Affordable Art Fair makes original works accessible




Visitors observing artwork on the fair's "Under $500 Wall."

Visitors observing artwork on the “Under $500 Wall” at the Affordable Art Fair. Photo Credit: Talia Abbas.

The Affordable Art Fair returned to the Metropolitan Pavilion in Chelsea to showcase original artwork for aspiring and established art collectors to buy. The event took place from Sept. 28 to Oct. 2, featuring 500 artists hailing from 17 countries.

Now in its 16th year, the bi-annual fair provides a platform for emerging artists to sell contemporary works ranging from $100 to $10,000, though more than half cost under $5,000. The fall fair averages 13,000 visitors who get the opportunity to engage with local and international galleries, some of whom represent world renowned artists like Damien Hirst and Anish Kapoor. The fair typically sells 1,00o works or art.

“New York is a very eclectic city, with an even more diverse population, so it’s very important to showcase a wide range of artists from every corner of the globe,” said Cristina Samastrelli, the Affordable Art Fair’s Regional Managing Director.

Visitors are mostly from New York said Samastrelli. “We’ve realized over the years that New Yorkers like certain things more than others.” The fair typically sells 1,000 works of art that are usually, “small works, probably because the apartments are smaller,” said Samastrelli who added that abstracts and photography are also popular items because New Yorkers “like to be challenged.” 

For the last five years, the Affordable Art Fair has partnered with the Art Therapy Outreach Center, a non-profit organization that teaches art as a coping mechanism for those struggling with traumatic experiences such as veterans, at-risk youth and survivors of domestic violence.

“At first we wanted to raise awareness with visitors, then the galleries,” said Samastrelli of the art therapy connection. “And now we wanted to get the artists involved too.”

With the theme “Turning negative energy positive,” 27 artists donated tiles to be auctioned off at the ATOC’s annual gala on October 20 with bids starting at $100 per piece, said Ahn Hee Strain, an art therapist at ATOC. The fair hopes to raise $3,000 to support for art therapy programs.


In partnership with the Art Therapy Outreach Center, 26 tiles were donated by participating artists in AAF. A doodle board was also available for visitors to make small drawings. Photo Credit: Talia Abbas.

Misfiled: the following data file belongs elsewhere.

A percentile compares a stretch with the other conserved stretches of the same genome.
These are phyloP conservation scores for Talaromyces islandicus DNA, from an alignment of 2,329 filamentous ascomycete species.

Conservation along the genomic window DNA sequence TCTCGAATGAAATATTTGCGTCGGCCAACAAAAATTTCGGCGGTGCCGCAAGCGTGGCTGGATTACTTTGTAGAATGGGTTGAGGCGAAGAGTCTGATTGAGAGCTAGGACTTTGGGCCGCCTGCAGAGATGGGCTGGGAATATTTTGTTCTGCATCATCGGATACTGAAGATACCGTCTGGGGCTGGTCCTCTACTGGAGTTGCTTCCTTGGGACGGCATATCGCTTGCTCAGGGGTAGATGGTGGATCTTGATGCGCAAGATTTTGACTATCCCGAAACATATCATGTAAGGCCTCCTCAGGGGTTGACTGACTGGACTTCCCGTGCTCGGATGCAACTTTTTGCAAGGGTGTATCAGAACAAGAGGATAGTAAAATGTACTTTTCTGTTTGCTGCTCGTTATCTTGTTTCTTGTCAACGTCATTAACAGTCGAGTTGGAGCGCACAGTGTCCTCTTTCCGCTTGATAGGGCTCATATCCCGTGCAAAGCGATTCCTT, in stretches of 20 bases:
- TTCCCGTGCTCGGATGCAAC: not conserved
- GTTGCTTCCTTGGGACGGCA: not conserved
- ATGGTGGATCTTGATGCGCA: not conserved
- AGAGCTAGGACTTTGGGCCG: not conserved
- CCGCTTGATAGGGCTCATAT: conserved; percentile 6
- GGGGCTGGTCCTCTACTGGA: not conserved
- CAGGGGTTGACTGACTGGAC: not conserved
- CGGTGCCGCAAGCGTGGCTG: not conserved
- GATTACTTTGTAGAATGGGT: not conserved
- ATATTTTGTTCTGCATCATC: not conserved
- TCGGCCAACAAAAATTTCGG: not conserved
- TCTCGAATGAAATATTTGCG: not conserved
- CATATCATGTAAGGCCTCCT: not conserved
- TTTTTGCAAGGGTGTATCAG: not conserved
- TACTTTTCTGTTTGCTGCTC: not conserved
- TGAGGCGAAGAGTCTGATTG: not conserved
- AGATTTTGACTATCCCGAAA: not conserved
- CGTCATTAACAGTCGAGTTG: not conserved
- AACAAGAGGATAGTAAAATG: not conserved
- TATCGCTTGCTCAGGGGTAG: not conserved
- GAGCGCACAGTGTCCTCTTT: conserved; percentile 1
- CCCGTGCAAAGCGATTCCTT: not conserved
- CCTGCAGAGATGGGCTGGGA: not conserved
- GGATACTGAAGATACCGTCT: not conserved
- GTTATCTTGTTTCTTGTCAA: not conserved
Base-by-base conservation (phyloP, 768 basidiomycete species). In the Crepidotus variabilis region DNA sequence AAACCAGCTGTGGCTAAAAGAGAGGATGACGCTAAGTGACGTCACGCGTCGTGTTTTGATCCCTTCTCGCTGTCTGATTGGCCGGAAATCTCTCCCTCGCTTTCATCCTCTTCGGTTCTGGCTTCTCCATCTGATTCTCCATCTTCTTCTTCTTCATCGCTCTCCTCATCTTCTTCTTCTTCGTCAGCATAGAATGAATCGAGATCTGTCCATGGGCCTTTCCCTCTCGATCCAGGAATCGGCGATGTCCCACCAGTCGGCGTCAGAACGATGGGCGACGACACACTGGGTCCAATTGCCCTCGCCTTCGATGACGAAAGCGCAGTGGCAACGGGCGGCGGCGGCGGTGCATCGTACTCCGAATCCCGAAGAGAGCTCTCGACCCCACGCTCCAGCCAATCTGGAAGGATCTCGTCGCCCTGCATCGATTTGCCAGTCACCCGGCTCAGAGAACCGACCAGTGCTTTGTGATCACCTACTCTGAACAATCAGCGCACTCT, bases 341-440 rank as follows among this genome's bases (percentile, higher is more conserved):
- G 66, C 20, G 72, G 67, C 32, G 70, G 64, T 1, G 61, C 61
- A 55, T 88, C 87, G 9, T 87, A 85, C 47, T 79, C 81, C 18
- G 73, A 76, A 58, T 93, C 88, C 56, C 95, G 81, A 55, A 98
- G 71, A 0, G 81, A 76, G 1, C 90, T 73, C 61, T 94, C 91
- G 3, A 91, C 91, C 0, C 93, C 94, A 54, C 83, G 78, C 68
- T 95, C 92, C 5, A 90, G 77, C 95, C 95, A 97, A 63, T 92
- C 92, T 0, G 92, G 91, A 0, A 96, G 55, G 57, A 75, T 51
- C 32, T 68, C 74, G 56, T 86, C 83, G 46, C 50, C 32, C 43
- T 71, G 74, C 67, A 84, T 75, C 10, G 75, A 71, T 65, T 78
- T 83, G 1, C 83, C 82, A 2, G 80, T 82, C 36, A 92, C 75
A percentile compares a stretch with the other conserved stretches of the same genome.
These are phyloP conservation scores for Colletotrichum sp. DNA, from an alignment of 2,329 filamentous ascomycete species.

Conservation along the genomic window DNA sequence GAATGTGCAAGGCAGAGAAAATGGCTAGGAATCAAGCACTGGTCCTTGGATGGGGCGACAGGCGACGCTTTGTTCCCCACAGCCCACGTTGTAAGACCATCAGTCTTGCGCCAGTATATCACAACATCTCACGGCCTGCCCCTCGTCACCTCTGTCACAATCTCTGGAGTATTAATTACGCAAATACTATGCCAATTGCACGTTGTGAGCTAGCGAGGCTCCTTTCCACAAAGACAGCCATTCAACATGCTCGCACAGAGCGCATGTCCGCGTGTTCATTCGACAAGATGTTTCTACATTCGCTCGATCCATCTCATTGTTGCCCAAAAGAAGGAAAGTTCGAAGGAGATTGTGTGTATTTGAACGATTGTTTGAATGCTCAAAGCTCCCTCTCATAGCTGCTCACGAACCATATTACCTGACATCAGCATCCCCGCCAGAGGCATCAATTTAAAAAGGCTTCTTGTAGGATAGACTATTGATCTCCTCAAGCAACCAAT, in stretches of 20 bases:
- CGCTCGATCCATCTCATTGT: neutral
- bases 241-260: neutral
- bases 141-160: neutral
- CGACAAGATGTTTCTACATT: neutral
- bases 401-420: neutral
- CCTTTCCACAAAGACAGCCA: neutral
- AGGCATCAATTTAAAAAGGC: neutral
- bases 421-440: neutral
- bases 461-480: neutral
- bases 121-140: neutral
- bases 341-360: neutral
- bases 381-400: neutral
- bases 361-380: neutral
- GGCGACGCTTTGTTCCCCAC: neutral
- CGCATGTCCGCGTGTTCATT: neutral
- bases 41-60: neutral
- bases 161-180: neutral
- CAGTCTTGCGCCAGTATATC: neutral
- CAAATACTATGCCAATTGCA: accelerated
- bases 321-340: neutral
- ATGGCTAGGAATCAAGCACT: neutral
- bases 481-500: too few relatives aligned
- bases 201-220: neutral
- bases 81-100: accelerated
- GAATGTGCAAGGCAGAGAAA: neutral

Lenny Campello, a Washington-based artist from the Alida Anderson Art Projects, contributed a tile designed with a drawing of an appropriated image of President Obama.

“I wanted to choose a subject that was accessible,” he said, “and it never ceases to amaze me how the audience will interpret it however they want.”

Samastrelli said the fair’s mission is to democratize the contemporary art world. “We try to be mindful of New Yorkers’ preferences and needs because, “At the end of the day we want our visitors, whether they know about art or not, to come here and start falling in love with art,” she said.

Despite the name of the fair, Campello said that the term “affordable” shouldn’t be associated with cheap. “What’s affordable is all relative; it’s a way to transmit art that falls within a certain budget and there’s a lot of high quality artwork at the fair,” he said. “You can get more exposure in four or five days at the fair than in any gallery show.”

“I’m just happy that I can make a career as an artist,” said Jenny Keith, a multimedia artist based in Edmonton, Canada who thinks showing at the Affordable Art Fair is just as prestigious as any other. “The name might throw some people off, but all the works here are juried,” she said. “As an artist, you know you’re showing work in a respectable place surrounded by other quality work, which is important to not feel underappreciated.” On the second day of the fair, Keith had already sold five of her paintings to both young and seasoned collectors.

While many international galleries take advantage of the exposure, Virginie Barrou Planquart, owner of her eponymous Paris gallery, said the main difference with New Yorker clientele is that they are “keener on buying.”

One such buyer was Kim Ronis, who visited the fair for a second time in 10 years with her sister. Ronis bought a $125 print because the price was “too good to pass up.”

Her sister, Amy Ronis, who is a professional quilter, said she regularly goes to museums and art fairs to get inspired. “I don’t have to come here to find something to put on my wall, but I loved the op art and there’s a part of me that wants to recreate in fabric what I can’t afford,” she said.

Rita Ataviado, a psychiatrist from Long Island, was considering a painting for her office from the French gallery Envie D’Art. “There’s this artist, Silvia Calmejane, whose work reminds me so much of Basquiat’s. But I can’t buy it impulsively so I’m sitting on it overnight,” she said. Calmejane’s paintings sell for about $4000-$7000 each.

Ataviado is an aspiring collector and attended the AAF for the first time. “I came with an open-mind.”